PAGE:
The top moments from an enchanting Field of Dreams Game

August 12th, 2022

DYERSVILLE, Iowa -- Though it is only a little over a year old, the Field of Dreams ballpark -- built by Major League Baseball ahead of the inaugural game in 2021 -- oozes with nostalgia. Any Major League team would fit in well here, but the Cubs and Reds, two of baseball’s oldest franchises, looked especially comfortable in the old-timey surroundings.

In the second game at the site, the Cubs beat the Reds, 4-2. The day provided everything fans and players were expecting: beautiful scenery, elaborate pregame festivities loaded with star power and lots of reminders about the 1989 blockbuster hit that made this tiny patch of land in the middle of Iowa famous for generations to come.

Votto and Happ, mic’d up 
Both Reds first baseman Joey Votto and Cubs outfielder Ian Happ each spent a half-inning wearing an earpiece and microphone for a talkback with television announcers Joe Davis and John Smoltz. 

Votto’s inning lasted long enough for him to get particularly chatty with the booth. 

“I’m out here at first base in the middle of a Major League game, and I’ve got nothing to do right now,” Votto said. “So I’m going to tell a little story.”

Votto jumped into the way-back machine and recalled a game in 2009 -- his third year in the big leagues, and Smoltz’s last. Smoltz was pitching for St. Louis.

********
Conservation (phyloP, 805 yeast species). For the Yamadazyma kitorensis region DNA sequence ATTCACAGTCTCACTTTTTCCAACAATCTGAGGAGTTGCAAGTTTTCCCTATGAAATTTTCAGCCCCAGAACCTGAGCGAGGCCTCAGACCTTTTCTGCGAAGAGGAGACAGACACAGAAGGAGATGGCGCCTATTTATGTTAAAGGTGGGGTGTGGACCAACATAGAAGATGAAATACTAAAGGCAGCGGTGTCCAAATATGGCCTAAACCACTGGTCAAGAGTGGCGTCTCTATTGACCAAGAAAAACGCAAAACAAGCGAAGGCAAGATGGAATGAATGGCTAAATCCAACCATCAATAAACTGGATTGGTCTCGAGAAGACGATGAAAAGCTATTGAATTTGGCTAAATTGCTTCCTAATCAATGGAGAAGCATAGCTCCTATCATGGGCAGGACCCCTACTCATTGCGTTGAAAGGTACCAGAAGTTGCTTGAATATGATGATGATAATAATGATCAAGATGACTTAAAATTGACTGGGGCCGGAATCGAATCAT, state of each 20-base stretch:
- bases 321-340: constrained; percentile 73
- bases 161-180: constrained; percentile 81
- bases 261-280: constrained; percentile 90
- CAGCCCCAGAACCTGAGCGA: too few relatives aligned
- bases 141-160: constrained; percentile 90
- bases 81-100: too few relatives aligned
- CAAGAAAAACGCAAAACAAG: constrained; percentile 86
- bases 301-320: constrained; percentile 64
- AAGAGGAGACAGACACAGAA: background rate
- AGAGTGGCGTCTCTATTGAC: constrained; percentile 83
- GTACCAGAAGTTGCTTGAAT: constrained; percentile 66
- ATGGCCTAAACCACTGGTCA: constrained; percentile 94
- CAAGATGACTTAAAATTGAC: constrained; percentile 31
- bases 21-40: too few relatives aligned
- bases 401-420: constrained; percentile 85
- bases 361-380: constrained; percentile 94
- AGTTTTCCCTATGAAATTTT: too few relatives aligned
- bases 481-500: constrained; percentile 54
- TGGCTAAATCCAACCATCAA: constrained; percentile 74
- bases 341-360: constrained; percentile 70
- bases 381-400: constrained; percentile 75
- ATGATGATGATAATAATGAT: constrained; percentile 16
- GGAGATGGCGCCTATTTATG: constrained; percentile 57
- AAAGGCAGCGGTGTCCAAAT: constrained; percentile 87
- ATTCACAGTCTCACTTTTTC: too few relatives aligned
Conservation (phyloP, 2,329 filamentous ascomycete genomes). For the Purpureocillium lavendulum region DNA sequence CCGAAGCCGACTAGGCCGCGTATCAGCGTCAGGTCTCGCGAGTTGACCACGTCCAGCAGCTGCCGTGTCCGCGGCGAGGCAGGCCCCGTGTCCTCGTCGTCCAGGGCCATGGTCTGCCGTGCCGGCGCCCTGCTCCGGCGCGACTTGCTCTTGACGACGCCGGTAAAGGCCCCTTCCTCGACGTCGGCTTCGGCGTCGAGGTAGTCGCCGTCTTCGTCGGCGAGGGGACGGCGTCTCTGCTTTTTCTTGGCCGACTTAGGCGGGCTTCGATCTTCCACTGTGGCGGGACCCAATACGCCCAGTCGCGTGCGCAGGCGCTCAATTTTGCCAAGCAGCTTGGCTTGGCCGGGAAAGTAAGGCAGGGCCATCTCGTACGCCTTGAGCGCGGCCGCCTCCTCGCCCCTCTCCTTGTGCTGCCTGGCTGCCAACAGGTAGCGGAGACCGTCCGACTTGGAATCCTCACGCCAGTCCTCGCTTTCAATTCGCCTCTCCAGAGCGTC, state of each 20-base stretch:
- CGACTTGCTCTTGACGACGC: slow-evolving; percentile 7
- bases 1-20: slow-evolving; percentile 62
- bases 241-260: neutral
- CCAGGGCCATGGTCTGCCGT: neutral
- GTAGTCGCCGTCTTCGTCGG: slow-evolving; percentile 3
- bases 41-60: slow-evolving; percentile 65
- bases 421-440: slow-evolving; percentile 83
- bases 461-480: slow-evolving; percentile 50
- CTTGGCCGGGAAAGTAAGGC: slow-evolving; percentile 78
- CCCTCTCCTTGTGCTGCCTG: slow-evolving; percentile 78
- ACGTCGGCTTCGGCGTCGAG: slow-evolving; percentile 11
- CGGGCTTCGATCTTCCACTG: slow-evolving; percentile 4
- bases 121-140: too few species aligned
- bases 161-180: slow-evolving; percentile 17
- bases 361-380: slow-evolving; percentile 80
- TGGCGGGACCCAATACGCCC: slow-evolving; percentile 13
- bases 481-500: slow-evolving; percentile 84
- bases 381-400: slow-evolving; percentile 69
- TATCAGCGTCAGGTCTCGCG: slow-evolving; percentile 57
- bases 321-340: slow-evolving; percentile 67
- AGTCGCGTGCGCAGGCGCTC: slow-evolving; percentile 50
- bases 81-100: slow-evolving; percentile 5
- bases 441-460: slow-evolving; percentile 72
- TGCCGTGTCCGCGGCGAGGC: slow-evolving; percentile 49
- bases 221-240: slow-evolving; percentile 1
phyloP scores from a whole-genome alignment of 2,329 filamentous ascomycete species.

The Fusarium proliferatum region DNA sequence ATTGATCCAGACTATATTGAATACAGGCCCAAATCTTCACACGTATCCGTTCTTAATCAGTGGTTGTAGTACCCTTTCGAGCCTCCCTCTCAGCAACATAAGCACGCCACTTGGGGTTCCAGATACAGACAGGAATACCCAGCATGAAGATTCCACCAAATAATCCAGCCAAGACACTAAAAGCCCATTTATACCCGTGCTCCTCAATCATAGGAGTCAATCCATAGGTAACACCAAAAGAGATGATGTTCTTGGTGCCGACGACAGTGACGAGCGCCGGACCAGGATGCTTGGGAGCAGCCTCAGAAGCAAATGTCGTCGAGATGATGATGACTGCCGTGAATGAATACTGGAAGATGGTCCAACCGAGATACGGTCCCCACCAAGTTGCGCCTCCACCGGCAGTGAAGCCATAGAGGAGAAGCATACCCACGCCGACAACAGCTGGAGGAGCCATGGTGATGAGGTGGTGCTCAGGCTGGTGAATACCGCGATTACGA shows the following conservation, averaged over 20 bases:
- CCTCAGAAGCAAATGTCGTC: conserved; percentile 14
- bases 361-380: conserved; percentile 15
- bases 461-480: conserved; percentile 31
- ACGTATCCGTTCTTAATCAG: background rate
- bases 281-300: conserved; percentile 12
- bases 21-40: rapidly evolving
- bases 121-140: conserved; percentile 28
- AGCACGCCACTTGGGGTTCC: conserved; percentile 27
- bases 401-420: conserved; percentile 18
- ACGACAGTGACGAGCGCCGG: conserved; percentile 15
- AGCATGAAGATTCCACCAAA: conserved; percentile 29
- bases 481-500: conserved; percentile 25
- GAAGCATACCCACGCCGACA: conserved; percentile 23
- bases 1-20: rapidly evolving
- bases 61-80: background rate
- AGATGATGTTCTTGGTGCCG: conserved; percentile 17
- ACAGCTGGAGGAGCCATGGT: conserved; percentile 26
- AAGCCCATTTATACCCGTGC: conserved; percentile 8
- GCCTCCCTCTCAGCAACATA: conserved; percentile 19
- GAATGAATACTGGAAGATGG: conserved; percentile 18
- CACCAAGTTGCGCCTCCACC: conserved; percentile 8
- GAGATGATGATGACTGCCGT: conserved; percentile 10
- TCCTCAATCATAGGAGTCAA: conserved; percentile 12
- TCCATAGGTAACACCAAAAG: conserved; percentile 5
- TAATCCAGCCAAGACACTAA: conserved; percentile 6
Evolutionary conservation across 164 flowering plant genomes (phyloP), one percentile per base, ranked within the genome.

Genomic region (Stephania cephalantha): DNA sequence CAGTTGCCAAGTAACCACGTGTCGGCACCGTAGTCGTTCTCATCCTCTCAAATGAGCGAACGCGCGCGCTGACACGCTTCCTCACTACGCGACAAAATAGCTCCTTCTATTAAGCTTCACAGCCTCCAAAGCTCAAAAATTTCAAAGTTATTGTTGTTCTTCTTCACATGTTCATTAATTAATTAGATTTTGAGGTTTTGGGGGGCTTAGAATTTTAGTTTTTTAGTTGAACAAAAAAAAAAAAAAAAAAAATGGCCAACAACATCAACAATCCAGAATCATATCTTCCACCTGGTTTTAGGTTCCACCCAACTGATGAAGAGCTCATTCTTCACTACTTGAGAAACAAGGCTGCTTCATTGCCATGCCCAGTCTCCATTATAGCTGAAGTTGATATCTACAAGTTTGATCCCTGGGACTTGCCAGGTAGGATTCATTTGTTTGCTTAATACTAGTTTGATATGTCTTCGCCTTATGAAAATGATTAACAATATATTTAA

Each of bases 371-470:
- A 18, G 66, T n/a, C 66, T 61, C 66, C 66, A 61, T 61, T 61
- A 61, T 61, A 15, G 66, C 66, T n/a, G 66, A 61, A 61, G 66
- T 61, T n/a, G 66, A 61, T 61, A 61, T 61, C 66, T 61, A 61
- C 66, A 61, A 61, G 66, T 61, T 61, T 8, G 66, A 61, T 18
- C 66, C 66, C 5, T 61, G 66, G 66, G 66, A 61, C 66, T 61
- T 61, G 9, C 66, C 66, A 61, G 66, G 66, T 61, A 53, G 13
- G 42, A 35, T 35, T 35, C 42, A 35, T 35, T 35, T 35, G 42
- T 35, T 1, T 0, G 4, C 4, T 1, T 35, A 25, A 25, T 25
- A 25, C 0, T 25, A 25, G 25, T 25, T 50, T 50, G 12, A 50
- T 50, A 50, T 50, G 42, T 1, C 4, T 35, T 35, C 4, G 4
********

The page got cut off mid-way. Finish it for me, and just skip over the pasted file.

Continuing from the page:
“And so I’m a young player, and I’m angry, and competitive,” Votto said. “And John’s pitching. And he did not like the way we rubbed up the ball. He was screaming at me, and the umpire, and our bench. 

“I'm in the frame of mind, like, you got an option -- you can either be intimidated by this superstar, all-time great, Hall of Fame kind of guy, or you can match it. 

“And so I think I walked.” 

Smoltz, from the booth, laughed and confirmed the story in its entirety. 

“I was worried about hitting somebody because I couldn't feel the baseball,” Smoltz said.

“Hey, Dad…”
When fans of the movie talk about why they love it so much, the final scene comes up more than any other -- when Ray Kinsella sees his father, John, and says, “Hey Dad, you want to have a catch?”

What better way to recreate that scene than to call on one of the most famous father-son Major League duos in history?

Ken Griffey Jr. and Ken Griffey Sr., who in 1990 became the first father-son combo to play in a big league game, and have 782 home runs between them, walked out of the cornfield, gloves in hand, and turned to face each other.

“Hey Dad,” Jr. said to Sr., “You want to have a catch?”

“I’d like that,” Sr. said, same as in the movie.

Costner’s tribute to Liotta 
In the middle of the first inning, fans were treated to a scoreboard tribute from one star of Field of Dreams to another. Kevin Costner narrated a moving tribute to Ray Liotta, who passed away on May 26 at the age of 67. Liotta played “Shoeless” Joe Jackson in the movie. 

“Field of Dreams is about belief and those rare moments when magic becomes real,” Costner began. “And it doesn’t work unless Shoeless Joe is worth the wait, unless he’s special. And Ray Liotta was special. 

“When Ray died back in May, I reminisced about how our batting practice moment was not a stunt. It was real. And it happened as you saw it." [In the movie, Costner’s Ray Kinsella threw a batting practice pitch to Liotta’s Jackson that was hit back at Costner so hard, it knocked him off his feet.] 

“I said that God gave us that stunt that night, and now God has Ray. And though he may be gone, that’s the beauty of a game like baseball, and a movie like Field of Dreams. He gets to live forever in our hearts whenever he steps out of that cornfield. He becomes eternal. Long live Shoeless Joe, and long live Ray, who helped show us that when dreams come from the heart, they really can come true.”